Sars still out of control,
warns WHO director
Ian Black in Brussels and John Gittings
Wednesday May 7, 2003
The World Health Organisation said yesterday that the Sars outbreak in China was still out of control, despite increasingly tough quarantine measures.
Gro Harlem Brundtland, its Norwegian director general, told EU health ministers in Brussels that there was "still a considerable number of cases every day", adding: "We have not seen a peak in China yet."
The Chinese media reported that the eastern city of Nanjing, on the Yangtze river, had put 10,000 people into quarantine centres, of whom it said 600 had been in direct contact with victims elsewhere. The city had already reported four confirmed cases, and yesterday an official said it had not yet finished compiling quarantine statistics.
Mass quarantine is becoming the preferred response of the authorities all over China as they belatedly struggle to control the outbreak. In Beijing, where more than 16,000 are in quarantine, 4,000 teams have been sent out to scour Haidian, the city's worst affected district, for cases.
Motorola closed its Beijing office and told 1,000 employees to work from home after one became infected.
Europe has so far been relatively unscathed: 33 probable cases have been reported in France, Britain, Germany, Italy, Ireland, Sweden, Poland and Spain. No one has died.
Mrs Brundtland was taking part in an emergency meeting of health ministers from the 25 current and future EU states on the outbreak, which has now killed more than 400 people in Asia and Canada.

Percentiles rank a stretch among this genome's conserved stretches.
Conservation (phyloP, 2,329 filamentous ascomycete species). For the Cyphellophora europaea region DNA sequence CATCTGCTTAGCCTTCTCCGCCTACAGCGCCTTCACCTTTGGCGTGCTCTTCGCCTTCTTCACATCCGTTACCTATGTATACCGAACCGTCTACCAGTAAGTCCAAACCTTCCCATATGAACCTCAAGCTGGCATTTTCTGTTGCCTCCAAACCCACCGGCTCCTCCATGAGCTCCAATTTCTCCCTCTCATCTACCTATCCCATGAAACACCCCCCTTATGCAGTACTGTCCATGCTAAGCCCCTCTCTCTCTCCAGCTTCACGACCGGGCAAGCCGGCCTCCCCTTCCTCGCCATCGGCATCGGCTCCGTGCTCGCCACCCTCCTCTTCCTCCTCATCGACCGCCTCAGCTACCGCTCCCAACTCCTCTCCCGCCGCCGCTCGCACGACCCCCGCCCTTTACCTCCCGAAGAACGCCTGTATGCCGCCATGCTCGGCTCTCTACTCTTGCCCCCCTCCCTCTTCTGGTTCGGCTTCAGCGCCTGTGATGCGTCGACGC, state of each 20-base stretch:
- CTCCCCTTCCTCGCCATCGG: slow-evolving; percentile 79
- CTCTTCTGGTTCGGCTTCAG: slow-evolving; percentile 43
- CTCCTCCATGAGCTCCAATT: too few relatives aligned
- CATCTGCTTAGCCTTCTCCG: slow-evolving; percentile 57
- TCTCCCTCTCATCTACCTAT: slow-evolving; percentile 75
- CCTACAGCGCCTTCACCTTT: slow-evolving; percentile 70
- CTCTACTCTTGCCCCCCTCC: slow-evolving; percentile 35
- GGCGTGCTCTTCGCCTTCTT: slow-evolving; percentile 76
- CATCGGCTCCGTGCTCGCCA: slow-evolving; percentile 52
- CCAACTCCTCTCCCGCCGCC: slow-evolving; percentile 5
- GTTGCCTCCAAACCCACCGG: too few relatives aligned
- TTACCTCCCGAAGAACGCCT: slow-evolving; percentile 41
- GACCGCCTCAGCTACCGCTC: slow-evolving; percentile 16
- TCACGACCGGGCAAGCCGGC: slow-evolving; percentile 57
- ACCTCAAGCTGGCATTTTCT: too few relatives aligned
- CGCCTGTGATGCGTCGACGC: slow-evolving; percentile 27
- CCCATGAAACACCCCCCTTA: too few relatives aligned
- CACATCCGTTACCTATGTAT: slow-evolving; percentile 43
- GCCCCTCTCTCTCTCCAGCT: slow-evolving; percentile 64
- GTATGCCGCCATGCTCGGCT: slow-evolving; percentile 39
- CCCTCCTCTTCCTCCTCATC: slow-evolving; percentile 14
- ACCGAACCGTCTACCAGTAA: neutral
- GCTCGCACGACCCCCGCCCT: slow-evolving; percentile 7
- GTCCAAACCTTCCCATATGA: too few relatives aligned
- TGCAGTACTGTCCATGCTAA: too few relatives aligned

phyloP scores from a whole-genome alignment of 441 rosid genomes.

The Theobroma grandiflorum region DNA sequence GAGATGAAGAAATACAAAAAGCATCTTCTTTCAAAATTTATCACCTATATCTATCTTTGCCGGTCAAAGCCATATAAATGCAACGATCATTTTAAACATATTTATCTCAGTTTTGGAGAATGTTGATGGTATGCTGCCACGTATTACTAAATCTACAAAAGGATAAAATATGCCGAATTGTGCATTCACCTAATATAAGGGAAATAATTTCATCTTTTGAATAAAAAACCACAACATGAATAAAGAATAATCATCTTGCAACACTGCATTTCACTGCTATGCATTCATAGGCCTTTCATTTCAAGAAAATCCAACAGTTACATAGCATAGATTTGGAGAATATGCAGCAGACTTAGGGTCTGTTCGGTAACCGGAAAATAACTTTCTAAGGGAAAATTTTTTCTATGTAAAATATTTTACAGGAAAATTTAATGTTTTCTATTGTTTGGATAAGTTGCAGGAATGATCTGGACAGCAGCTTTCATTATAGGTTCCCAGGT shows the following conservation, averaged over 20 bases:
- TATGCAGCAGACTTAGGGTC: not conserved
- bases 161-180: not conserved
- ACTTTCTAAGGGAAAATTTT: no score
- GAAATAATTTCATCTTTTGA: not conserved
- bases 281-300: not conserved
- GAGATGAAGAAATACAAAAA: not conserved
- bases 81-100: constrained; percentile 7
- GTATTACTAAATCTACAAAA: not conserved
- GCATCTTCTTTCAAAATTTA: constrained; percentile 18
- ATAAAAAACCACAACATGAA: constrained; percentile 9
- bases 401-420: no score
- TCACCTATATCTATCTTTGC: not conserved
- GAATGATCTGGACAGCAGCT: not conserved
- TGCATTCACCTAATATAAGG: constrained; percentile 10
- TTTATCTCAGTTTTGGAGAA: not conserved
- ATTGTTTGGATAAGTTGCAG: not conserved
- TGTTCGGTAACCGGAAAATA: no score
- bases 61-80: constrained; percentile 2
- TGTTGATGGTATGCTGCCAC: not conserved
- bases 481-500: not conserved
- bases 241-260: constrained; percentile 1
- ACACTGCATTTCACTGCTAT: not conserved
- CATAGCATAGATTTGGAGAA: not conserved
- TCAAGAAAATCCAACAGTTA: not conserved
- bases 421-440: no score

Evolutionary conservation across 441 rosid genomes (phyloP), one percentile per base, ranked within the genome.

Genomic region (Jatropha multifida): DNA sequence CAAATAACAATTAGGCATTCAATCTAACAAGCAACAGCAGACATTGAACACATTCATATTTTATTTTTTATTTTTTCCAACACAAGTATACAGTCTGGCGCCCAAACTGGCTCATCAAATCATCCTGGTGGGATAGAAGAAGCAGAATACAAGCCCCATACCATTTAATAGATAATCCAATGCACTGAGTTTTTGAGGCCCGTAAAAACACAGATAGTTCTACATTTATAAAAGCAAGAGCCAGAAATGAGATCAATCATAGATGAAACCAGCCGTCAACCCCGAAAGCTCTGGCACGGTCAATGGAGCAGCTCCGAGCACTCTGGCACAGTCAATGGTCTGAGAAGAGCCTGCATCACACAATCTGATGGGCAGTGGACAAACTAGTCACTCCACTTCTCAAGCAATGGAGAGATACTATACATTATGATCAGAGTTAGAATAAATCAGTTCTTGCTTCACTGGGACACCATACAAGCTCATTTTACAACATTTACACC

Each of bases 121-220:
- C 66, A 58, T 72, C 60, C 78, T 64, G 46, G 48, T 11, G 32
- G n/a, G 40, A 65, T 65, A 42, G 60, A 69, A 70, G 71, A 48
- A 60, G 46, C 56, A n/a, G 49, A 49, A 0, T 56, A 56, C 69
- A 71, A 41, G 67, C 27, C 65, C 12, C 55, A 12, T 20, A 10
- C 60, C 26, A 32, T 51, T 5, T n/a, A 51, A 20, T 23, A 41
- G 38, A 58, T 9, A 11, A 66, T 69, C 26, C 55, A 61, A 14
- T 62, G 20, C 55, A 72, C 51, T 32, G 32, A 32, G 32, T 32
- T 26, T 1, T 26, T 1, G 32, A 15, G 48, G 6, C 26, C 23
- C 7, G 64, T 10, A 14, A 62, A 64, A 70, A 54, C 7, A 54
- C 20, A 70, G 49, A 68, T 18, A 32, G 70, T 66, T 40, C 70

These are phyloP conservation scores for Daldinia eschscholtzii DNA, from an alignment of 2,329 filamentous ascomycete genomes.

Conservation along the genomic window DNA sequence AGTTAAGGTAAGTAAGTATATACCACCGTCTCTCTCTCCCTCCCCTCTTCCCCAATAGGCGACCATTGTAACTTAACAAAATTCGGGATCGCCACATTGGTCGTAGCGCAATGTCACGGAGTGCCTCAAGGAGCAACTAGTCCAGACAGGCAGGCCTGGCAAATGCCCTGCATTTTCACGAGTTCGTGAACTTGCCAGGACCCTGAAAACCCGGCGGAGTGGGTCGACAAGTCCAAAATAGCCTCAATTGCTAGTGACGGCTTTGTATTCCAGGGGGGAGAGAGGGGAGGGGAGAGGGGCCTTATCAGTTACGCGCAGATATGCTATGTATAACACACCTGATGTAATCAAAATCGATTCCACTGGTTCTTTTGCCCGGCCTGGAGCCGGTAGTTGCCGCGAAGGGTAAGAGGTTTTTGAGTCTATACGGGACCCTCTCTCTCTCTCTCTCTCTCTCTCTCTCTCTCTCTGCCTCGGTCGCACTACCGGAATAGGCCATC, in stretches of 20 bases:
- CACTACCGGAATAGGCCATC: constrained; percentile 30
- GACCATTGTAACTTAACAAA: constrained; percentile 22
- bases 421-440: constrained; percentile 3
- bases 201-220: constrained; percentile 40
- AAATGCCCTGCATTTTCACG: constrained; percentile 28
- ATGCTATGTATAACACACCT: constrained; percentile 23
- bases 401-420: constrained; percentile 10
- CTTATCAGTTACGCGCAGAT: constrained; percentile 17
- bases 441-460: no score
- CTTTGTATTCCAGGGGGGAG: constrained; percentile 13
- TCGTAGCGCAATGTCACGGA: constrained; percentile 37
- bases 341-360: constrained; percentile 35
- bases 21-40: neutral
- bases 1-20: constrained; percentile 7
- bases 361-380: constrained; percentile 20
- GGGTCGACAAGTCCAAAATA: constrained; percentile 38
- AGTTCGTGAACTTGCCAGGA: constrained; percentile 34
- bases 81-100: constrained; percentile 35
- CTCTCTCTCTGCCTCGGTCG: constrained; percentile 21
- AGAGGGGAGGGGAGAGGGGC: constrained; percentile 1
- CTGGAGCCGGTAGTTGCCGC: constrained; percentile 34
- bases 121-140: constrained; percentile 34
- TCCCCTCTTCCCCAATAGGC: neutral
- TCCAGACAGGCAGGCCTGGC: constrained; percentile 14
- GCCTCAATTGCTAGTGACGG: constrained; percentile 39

She said the latest reports showed a continuing rise and spread of the highly contagious flu-like disease.
Worldwide more than 6,300 cases have now been reported, the biggest number in China, where officials reported eight new deaths and 138 new cases yesterday, bringing total deaths there to 214.
EU countries were urged to remain vigilant about the virus and to set up a centre for disease prevention and control to coordinate their responses.
No new plan was put forward at the Brussels talks, but ministers were examining ways to improve the coordination of their health policies to prevent the disease taking hold on the continent.
The European commission is already coordinating national efforts through the European network for surveillance of communicable diseases, but the ultimate responsibility rests with the individual countries.
The commission collects daily reports from all EU countries and the 10 which will joining next year.
The British junior health minister David Lammy was among those taking part in yesterday's talks.
The EU health commissioner, David Byrne, backed by Mrs Brundtland, called on ministers to give the commission greater powers to tackle the spread of communicable diseases.
"This has been a wakeup call for the world and Europe as well," Mr Byrne said.
"I have more powers over animal diseases than human diseases. This is not a satisfactory situation."
The most recent cases in the EU are in Italy, which has reported one Canadian and three Chinese nationals in the country infected, bringing the number of confirmed infections there to eight.
The Italian health minister, Girolamo Sirchia, urged EU-wide screening of air passengers arriving from China.
Several countries, including Germany and Belgium, have not begun screening passengers in from China and other affected countries, relying on pre-flight checks.
British Airways said yesterday that Sars was partially to blame for the reduction by almost a third in the traffic on its Asia Pacific routes compared with last year.